Objective: To standardize the presentation of the more than 1200 ICD-10 “S” and “T” codes from Chapter XIX by cross classifying the body region of injury by the nature of injury using the ICD-10 injury mortality diagnosis matrix. This paper explains the rationale for decisions made when developing the matrix and presents mortality data using the matrix.
Design: ICD-10 codes are organized by diagnosis groups and body regions of injury for the purpose of standardizing presentation. The categories can be collapsed to facilitate analysis at varying levels of detail. Findings from the United States 2002 injury mortality data are used as an example.
Main outcome measures: All injury diagnoses mentioned in deaths with an underlying cause of injury.
Results: There were a total of 247,195 injury diagnoses mentioned in the 161,269 deaths with an underlying cause of injury in 2002 in the United States. The matrix can be used to show that 30% of all injury diagnoses mentioned were to the head and neck region; 28% were system wide injuries, 17% were to the torso. Open wounds accounted for 17% of all injury diagnoses mentioned, and close to half of all open wounds were traumatic brain injuries. Twenty eight percent of injury diagnoses mentioned were unspecified as to their nature and 9.5% had no body region specified.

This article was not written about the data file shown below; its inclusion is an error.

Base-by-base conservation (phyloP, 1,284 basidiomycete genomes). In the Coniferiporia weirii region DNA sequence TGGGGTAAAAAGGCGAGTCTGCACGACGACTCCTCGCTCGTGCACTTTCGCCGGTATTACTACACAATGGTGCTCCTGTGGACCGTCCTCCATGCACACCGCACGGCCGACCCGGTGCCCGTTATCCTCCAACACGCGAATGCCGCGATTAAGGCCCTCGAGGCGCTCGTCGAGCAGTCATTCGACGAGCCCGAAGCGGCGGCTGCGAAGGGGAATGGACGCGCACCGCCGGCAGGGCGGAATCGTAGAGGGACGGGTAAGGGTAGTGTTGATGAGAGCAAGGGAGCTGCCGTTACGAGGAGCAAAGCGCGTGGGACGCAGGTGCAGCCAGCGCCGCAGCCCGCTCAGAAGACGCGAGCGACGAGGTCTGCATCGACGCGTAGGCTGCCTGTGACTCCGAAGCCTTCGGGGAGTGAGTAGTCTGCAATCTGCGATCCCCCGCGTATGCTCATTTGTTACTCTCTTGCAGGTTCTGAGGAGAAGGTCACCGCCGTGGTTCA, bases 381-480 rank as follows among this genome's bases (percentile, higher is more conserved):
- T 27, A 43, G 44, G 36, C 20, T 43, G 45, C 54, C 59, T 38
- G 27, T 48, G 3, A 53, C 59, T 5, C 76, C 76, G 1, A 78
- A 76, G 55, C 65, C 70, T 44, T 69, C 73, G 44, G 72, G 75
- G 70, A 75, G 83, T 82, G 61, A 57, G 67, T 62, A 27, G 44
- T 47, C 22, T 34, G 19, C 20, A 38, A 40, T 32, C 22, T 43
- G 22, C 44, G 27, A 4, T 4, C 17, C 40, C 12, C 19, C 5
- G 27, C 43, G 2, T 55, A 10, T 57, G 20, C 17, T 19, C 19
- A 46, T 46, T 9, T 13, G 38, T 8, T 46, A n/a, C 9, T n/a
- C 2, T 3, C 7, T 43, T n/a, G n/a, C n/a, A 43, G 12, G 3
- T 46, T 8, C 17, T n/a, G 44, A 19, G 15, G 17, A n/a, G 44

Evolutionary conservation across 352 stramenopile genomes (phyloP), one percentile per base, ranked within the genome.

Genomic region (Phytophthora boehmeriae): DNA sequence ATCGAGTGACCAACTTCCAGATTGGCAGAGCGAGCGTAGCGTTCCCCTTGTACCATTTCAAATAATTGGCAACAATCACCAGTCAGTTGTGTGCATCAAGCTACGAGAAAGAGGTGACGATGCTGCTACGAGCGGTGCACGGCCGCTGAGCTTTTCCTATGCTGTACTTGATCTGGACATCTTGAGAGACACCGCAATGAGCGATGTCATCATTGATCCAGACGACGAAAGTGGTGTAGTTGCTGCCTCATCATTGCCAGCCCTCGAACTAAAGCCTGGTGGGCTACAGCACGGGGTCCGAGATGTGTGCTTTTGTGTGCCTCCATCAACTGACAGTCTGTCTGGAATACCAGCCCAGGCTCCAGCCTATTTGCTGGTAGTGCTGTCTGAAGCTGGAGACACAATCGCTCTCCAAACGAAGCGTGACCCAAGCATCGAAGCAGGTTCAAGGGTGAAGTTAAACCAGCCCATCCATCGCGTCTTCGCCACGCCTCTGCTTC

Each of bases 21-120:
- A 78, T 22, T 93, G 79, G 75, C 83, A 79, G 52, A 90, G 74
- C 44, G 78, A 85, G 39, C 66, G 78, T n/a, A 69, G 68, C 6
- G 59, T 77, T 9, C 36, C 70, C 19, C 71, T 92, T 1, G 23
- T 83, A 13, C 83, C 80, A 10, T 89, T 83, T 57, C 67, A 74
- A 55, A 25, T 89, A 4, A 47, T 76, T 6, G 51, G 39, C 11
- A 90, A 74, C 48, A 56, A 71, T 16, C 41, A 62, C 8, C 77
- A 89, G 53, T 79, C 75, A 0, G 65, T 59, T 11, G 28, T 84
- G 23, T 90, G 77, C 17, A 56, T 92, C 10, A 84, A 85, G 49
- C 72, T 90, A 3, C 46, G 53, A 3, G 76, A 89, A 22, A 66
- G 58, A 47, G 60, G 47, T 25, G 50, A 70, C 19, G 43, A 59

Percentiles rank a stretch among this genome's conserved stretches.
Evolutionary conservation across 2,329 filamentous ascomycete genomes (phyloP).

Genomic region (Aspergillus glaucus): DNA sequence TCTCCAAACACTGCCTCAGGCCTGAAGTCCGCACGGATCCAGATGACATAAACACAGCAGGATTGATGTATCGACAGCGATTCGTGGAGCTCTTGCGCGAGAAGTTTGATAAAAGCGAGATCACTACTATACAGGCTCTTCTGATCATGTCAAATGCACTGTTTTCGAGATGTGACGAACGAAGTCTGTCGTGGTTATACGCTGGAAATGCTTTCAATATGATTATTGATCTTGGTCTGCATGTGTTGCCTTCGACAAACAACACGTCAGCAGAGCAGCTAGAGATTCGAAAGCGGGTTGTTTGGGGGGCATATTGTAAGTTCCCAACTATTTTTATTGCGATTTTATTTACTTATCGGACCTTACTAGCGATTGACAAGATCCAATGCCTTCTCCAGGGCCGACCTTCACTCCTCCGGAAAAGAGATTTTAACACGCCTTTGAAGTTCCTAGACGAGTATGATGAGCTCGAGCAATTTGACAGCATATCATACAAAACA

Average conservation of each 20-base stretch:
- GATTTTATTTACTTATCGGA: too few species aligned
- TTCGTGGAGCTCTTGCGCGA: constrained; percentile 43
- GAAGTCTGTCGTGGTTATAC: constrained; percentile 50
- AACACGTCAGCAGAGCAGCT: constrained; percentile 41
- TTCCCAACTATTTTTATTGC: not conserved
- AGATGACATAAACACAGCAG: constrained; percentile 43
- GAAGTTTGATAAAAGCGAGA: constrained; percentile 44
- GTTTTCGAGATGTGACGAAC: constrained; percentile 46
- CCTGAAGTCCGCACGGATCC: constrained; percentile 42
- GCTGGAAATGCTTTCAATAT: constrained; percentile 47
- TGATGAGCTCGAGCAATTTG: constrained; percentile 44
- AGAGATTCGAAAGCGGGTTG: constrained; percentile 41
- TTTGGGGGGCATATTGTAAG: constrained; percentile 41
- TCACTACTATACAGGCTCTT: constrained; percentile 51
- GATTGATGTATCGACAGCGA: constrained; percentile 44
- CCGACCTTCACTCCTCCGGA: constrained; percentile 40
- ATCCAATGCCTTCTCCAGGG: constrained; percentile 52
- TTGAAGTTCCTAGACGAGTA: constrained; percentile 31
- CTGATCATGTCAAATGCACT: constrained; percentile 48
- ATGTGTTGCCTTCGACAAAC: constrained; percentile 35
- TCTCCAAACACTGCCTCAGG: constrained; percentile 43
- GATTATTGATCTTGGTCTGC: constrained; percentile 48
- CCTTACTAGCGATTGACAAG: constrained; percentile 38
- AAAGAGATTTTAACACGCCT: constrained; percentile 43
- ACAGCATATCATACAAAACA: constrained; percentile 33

Conclusions: Multiple cause of death data are a rich but underused source of injury data often due to the complexity of the data and of the ICD classification system. Analytic techniques will need to be refined to accommodate deaths with multiple contributing injury diagnoses. The injury mortality diagnosis matrix will facilitate analysis as it is a useful tool for summarizing diagnosis data associated with injury deaths.
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